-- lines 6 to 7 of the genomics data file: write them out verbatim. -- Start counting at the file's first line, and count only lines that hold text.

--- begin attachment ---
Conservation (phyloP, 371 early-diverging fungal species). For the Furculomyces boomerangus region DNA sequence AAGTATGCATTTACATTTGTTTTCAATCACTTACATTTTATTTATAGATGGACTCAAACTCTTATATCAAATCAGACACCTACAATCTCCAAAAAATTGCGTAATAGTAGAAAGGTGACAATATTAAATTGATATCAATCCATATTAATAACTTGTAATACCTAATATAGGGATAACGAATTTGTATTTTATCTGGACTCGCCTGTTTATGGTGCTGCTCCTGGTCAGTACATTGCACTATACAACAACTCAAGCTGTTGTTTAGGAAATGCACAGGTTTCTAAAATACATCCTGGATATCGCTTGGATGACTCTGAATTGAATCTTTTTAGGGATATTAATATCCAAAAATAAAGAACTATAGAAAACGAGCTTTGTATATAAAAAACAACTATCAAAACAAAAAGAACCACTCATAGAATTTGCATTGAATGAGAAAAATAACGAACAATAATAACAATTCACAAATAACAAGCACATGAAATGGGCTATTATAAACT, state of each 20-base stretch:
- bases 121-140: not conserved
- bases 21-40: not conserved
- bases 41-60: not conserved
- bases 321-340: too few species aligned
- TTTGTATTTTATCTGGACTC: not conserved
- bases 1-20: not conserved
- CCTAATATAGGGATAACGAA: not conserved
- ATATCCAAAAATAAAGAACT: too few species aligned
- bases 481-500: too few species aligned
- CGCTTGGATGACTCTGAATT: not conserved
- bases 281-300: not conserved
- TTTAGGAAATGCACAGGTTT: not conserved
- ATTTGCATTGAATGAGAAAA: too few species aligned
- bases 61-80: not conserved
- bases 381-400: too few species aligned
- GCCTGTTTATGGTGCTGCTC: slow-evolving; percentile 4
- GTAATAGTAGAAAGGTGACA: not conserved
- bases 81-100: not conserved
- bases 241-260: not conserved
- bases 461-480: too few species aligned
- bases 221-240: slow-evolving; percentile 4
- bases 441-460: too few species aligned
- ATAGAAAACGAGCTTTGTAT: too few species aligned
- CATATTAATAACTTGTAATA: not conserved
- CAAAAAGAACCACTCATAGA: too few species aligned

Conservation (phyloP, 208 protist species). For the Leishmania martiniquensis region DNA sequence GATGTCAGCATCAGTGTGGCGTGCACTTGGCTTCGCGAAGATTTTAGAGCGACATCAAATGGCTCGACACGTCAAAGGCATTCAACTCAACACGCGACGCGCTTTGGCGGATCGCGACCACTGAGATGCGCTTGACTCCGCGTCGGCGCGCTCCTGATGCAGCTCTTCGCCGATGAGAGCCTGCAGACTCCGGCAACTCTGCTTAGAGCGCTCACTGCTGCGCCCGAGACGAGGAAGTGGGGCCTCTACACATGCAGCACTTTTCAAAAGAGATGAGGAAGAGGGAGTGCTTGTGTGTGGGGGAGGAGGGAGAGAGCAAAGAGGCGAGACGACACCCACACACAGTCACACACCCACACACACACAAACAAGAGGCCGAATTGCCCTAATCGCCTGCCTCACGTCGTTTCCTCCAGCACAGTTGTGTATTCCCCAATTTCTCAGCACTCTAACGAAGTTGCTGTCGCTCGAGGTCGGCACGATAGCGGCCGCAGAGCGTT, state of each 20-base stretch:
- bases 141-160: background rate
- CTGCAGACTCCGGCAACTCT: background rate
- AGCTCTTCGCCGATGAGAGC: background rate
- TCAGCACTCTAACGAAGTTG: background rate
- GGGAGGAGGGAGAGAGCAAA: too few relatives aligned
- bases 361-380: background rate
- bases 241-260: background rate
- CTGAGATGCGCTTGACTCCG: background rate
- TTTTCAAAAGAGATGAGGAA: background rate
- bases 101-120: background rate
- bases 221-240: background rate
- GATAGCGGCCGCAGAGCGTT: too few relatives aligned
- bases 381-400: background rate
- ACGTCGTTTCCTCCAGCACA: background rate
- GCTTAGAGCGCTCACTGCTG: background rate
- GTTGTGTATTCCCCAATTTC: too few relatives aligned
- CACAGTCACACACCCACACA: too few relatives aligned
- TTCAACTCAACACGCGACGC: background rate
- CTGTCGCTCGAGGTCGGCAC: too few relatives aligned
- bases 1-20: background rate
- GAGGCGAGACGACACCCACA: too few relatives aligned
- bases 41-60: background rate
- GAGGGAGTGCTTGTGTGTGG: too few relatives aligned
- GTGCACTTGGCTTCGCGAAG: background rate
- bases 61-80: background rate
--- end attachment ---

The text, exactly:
- TTTGTATTTTATCTGGACTC: not conserved
- bases 1-20: not conserved